After I read this, I thought: "Obvious choice for this theme, so why didn't I think of it?" It was a great choice and you handled it beautifully. Congratulations a winner in my book.
Leigh MacKelvey03/17/07

This is a shoe-in. I was struck by the comparison of the violent river/Babylon versus the peace of his homeland. Excellant imagery done with a subtle touch.
Writing like this is inspired.
Jan Ackerson 03/19/07
Absolutely beautiful, and I really like the alliteration in the title, too.
Laurie Glass 03/19/07
I'd be too chicken to try something like this, but you clearly know how it's done. Great job. :)
T. F. Chezum03/19/07
I liked everything about this from the title through the end. Definitely one of my favorites this week. Great job.
Joanney Uthe03/19/07
I enjoyed this peak into the life of a captive musician. You did a great job capturing his emotions and his desire not to sing, yet his need to sing those same songs.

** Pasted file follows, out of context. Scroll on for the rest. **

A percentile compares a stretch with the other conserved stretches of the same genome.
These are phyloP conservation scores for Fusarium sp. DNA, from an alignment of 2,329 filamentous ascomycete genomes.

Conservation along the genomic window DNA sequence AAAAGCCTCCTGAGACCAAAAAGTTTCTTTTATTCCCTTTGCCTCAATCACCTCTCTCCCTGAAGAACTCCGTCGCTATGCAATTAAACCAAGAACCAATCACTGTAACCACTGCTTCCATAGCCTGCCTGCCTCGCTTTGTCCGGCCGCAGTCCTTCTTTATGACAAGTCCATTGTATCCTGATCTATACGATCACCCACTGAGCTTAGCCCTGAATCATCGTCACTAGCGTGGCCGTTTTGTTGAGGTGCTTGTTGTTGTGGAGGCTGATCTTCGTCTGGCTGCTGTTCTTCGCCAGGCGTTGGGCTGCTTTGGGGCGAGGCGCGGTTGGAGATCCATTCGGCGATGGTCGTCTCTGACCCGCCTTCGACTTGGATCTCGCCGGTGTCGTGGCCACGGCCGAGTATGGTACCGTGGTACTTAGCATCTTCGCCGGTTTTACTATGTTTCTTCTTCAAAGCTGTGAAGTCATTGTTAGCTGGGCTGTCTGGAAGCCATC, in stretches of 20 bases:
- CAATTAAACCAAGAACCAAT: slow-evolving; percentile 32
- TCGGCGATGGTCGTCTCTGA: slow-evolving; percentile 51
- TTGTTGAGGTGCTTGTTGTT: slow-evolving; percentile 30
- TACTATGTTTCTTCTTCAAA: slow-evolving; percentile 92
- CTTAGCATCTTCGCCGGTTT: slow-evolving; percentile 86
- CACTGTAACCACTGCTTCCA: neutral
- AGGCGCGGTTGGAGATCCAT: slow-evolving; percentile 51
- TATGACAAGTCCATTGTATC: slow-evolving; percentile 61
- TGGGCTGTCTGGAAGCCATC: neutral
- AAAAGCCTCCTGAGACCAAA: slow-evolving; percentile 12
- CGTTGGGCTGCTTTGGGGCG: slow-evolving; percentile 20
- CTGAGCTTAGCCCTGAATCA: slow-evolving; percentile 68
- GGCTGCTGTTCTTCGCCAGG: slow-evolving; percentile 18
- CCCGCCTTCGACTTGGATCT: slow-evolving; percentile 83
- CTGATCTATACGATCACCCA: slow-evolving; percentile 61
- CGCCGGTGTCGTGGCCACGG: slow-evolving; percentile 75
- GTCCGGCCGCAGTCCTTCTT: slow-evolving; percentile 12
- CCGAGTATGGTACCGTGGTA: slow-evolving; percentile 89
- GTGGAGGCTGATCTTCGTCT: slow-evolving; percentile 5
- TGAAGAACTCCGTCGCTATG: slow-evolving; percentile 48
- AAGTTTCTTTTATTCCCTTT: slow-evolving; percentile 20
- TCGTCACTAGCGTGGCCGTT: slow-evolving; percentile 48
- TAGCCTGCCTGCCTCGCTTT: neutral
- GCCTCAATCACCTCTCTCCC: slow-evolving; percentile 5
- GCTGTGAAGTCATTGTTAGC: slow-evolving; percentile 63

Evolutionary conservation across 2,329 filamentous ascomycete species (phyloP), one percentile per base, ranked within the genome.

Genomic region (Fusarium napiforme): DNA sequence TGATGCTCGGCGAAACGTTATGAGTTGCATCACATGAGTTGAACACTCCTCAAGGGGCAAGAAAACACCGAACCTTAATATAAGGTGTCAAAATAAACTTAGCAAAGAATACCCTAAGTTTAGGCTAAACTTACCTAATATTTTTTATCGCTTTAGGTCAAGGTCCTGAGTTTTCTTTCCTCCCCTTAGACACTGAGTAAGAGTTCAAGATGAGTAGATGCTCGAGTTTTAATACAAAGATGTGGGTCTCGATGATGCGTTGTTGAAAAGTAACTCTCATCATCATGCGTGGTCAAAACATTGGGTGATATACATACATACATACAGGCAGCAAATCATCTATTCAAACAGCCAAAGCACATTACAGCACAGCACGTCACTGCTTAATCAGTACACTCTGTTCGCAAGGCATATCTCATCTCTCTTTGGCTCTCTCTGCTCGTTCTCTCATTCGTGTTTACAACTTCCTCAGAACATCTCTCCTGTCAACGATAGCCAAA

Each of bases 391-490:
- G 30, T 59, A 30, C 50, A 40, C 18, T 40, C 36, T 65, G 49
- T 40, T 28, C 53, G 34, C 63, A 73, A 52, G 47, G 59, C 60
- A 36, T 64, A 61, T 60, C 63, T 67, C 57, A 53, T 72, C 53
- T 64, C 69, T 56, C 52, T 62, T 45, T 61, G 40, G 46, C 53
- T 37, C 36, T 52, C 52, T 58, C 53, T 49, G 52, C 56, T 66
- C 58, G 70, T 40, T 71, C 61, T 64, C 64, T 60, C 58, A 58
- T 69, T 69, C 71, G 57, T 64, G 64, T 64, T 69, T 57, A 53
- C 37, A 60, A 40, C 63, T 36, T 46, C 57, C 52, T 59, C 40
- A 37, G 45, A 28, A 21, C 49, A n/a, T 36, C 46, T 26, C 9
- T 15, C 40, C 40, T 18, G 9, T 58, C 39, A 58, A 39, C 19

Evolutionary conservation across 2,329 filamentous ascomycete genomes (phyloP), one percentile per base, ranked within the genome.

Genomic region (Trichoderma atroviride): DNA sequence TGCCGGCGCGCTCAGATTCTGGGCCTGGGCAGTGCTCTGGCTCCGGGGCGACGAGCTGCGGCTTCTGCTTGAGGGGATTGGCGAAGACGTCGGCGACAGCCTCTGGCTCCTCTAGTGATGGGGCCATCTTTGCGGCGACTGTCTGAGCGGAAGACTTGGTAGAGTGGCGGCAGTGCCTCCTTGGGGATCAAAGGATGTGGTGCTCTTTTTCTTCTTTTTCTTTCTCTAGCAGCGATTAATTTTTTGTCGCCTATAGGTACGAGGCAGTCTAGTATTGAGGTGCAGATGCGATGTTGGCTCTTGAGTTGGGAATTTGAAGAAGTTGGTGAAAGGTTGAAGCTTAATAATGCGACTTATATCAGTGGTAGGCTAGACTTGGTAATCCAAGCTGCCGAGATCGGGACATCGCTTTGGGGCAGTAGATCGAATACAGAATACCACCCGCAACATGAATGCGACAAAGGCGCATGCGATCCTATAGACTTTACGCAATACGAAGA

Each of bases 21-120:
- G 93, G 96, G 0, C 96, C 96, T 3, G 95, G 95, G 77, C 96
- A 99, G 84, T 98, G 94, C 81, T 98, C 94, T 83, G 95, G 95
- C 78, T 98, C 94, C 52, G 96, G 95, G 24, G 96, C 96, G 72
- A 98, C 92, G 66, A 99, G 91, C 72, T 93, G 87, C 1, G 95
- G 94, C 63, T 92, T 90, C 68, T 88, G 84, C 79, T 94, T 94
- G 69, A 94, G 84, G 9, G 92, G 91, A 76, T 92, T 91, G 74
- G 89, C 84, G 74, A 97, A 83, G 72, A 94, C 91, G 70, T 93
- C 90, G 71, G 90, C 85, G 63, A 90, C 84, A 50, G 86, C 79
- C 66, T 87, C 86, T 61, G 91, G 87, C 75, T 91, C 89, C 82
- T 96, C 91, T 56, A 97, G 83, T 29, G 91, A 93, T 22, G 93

Myrna Noyes03/20/07
What a creative and perfectly on-target piece! I love the way you brought this psalm to life with your wonderful phrasing! Great writing! :)
Verna Cole Mitchell 03/20/07
How well you illustrated the verses in the Bible. I felt the emotion clear to my heart. I hope this is a winner because it's a winner to me.
Jacquelyn Horne03/20/07
What a beautiful rendition of this old Bible tale. Good job. You had all my attention.
Jen Davis03/21/07
Joanne, you have really done a great job with this piece. The writing is very good. This sentence moved me: "Where are they, Lord? Where are the still waters, the green pastures? Where is my restored soul?" Very, very nicely done.
Loren T. Lowery03/21/07
You do have a gift for historical writing. You set the scene, knew the background and brought the Psalms to life. More importantly, you understood and conveyed the meaning. Bravo!
LaNaye Perkins03/21/07
I love the way you wrote this. Such a good job, I really loved it.
Betty Castleberry03/21/07
I think all of the things that describe this wonderful piece have already been said. If I could add one thing, it would be this...I hope it does very well, because I think it deserves to.
Linda Watson Owen03/21/07
Absolutely beautiful! I'm so glad I read this wonderful piece! You have put such skill and sensitivity into this evocative story! Excellent!